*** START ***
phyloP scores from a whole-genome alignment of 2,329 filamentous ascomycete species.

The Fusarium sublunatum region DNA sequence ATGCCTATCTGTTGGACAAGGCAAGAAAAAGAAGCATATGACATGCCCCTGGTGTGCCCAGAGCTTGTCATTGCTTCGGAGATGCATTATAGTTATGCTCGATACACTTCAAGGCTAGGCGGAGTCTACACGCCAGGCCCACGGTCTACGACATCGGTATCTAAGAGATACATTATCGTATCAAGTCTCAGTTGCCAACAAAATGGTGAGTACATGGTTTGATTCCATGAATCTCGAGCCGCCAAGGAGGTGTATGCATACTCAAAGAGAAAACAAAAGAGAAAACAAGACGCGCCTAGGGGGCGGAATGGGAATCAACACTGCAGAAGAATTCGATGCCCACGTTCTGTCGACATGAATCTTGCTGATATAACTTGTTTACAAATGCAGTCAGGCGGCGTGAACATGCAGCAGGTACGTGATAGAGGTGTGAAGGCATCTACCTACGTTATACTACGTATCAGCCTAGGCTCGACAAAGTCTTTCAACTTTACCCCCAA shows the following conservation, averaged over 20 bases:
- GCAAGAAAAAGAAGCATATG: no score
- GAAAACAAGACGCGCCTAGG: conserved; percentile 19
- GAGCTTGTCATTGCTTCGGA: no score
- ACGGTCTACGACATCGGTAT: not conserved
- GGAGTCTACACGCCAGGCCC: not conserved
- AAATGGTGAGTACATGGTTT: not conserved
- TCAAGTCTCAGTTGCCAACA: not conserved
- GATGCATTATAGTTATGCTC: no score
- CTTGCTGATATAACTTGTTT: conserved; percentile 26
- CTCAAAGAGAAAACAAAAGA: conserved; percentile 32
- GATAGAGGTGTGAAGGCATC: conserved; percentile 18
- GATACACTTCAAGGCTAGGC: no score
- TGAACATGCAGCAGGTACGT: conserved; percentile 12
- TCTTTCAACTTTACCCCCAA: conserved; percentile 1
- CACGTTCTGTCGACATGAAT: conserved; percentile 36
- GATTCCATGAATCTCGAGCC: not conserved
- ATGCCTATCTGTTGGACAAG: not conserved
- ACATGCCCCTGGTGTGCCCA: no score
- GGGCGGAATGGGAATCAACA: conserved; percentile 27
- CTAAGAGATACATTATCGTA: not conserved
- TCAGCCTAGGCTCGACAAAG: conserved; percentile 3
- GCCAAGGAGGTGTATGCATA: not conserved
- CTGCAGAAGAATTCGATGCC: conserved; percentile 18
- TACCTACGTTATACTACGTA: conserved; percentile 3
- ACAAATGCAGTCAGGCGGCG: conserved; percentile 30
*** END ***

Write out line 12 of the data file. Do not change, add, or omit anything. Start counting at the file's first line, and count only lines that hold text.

- CTCAAAGAGAAAACAAAAGA: conserved; percentile 32